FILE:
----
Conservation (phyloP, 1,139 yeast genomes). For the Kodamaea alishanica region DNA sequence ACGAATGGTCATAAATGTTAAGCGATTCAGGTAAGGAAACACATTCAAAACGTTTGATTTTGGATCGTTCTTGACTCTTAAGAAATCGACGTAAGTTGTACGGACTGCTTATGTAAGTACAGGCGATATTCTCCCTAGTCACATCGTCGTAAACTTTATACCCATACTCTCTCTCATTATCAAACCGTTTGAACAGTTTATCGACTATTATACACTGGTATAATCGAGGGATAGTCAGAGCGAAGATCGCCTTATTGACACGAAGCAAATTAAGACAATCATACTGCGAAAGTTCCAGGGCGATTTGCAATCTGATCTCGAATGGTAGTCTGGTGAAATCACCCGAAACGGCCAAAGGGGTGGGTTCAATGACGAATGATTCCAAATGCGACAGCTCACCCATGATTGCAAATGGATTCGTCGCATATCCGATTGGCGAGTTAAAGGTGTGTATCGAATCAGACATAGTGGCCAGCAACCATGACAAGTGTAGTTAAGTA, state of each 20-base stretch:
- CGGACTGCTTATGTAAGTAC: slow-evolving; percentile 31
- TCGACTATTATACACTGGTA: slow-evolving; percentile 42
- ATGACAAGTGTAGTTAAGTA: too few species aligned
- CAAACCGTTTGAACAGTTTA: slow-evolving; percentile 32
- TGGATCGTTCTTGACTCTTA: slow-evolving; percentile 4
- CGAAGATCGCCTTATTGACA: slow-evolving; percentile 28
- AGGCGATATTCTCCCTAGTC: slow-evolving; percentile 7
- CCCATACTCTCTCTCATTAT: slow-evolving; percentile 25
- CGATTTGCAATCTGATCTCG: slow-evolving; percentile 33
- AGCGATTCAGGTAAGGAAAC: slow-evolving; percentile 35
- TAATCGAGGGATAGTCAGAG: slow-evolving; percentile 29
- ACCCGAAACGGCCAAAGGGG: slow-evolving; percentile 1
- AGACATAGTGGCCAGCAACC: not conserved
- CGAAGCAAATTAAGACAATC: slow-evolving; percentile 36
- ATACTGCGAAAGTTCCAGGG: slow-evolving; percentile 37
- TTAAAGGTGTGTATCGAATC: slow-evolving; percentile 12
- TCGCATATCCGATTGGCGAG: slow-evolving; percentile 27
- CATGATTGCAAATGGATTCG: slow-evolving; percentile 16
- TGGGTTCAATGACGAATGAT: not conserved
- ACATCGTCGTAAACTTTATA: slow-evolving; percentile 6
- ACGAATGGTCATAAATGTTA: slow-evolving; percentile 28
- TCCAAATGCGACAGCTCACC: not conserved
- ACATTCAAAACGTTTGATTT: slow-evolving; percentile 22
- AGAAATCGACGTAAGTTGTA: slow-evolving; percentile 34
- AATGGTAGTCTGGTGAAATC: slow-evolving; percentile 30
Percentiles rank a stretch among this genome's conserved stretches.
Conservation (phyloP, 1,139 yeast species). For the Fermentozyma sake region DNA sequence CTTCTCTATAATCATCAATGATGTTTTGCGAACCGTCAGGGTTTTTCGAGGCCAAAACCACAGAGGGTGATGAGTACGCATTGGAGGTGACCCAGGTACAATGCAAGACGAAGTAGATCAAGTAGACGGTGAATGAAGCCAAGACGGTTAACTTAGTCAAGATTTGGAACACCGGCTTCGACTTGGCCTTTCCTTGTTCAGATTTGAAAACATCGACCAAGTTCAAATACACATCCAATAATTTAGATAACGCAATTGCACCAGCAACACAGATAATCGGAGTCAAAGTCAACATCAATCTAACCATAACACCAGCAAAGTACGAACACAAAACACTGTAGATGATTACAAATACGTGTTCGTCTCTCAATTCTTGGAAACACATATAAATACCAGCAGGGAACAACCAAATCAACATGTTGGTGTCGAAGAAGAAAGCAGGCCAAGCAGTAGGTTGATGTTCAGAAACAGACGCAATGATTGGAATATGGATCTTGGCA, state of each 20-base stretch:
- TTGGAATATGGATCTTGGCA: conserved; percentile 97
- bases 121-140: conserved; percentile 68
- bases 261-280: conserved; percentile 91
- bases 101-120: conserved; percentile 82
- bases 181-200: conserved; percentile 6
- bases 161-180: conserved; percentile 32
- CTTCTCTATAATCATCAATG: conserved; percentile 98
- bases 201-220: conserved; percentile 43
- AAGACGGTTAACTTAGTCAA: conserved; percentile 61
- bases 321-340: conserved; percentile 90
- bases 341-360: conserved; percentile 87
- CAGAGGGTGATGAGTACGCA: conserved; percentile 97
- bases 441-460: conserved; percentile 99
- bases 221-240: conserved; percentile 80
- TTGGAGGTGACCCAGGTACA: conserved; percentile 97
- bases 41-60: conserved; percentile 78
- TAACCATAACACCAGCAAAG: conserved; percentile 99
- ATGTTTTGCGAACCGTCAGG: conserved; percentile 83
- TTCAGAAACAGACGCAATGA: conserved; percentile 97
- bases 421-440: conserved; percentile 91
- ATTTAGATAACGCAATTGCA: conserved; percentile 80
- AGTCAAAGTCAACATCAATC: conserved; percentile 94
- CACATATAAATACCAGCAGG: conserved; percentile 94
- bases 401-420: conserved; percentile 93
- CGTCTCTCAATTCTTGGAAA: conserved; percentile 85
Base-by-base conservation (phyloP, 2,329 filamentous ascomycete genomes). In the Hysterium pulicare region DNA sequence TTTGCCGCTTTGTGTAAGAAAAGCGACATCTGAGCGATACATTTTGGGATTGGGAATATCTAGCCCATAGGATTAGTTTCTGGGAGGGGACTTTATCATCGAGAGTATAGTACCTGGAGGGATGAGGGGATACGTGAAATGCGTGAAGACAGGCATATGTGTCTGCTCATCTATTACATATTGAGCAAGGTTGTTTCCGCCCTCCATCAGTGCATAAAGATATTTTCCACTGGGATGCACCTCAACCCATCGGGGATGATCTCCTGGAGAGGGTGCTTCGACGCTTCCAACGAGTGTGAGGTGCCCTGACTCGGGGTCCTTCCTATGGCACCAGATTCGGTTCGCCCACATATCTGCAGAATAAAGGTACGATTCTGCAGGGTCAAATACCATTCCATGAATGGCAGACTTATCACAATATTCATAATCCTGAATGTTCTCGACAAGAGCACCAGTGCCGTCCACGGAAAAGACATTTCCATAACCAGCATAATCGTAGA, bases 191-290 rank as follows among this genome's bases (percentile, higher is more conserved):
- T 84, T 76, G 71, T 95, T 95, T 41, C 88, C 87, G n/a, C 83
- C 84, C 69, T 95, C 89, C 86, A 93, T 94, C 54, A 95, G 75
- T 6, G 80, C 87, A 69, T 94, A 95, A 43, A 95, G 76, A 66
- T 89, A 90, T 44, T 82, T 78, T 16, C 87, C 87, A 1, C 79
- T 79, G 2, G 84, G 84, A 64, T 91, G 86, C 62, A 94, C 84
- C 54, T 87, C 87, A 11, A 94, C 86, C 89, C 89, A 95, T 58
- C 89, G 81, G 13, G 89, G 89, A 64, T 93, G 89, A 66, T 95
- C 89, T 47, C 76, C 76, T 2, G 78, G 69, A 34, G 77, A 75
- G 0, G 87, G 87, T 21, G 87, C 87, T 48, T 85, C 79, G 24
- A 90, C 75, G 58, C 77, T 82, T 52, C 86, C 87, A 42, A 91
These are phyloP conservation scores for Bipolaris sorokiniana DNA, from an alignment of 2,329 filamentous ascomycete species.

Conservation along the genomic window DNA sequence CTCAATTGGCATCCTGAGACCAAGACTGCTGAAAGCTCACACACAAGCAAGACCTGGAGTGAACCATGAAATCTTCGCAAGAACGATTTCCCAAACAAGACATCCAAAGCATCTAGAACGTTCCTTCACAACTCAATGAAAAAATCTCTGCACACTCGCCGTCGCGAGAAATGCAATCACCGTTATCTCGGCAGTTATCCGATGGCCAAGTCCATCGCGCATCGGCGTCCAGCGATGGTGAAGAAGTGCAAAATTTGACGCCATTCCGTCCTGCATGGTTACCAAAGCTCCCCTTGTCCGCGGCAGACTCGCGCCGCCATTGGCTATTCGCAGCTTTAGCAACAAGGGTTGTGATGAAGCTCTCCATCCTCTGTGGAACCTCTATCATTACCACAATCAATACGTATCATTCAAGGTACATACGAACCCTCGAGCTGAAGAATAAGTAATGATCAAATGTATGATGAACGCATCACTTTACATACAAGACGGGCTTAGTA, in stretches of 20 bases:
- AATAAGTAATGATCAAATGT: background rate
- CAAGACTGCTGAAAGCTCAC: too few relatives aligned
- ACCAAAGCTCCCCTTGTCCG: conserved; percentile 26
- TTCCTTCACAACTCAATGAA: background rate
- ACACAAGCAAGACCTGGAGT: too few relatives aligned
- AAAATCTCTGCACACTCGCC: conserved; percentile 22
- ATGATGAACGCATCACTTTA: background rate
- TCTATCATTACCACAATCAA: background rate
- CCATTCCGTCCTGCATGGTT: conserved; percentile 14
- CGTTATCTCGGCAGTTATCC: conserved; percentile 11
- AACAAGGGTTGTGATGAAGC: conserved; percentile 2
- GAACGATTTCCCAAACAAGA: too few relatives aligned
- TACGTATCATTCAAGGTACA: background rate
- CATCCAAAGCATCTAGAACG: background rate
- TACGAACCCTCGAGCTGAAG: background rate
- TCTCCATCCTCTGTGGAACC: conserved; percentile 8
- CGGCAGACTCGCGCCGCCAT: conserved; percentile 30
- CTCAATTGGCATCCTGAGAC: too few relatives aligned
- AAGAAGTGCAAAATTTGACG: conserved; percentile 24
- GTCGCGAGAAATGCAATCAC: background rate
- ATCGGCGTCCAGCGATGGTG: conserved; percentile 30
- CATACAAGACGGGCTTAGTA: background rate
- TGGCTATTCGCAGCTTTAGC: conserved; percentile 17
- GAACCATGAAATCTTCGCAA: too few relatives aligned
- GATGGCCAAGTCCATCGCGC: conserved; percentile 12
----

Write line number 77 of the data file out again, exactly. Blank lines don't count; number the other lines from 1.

- AACAAGGGTTGTGATGAAGC: conserved; percentile 2